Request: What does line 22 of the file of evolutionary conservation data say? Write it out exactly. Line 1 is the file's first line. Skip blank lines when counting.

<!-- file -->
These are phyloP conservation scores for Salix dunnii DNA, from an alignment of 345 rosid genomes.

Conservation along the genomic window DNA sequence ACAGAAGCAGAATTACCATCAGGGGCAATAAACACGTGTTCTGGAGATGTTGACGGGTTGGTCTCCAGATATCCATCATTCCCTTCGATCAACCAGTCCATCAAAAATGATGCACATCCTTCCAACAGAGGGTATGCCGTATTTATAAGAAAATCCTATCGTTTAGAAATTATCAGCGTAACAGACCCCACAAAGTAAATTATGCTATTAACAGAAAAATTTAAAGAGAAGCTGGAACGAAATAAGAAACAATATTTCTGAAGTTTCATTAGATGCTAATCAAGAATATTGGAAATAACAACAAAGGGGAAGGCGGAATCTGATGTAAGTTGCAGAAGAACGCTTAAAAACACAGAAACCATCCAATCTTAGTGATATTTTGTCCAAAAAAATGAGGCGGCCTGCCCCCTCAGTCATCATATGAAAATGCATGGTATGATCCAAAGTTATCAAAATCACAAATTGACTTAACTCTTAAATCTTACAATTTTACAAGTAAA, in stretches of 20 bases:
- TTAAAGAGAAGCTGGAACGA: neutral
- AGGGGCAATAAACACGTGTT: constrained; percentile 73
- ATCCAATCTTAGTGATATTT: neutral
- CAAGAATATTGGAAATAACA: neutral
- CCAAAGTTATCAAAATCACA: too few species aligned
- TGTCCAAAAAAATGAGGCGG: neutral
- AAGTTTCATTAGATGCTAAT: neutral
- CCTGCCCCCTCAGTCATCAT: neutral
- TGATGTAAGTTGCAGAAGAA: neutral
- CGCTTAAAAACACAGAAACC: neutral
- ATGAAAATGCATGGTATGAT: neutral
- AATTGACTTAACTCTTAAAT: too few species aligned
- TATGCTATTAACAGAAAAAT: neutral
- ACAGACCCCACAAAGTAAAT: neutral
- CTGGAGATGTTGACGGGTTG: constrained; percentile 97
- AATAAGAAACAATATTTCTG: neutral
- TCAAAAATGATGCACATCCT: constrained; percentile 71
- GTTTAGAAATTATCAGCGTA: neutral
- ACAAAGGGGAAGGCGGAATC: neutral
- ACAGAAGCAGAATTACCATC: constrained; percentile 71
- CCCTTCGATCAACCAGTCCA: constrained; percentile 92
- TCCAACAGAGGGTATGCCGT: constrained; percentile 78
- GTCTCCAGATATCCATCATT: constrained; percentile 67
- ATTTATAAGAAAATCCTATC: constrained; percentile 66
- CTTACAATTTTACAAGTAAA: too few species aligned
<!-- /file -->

- ACAGAAGCAGAATTACCATC: constrained; percentile 71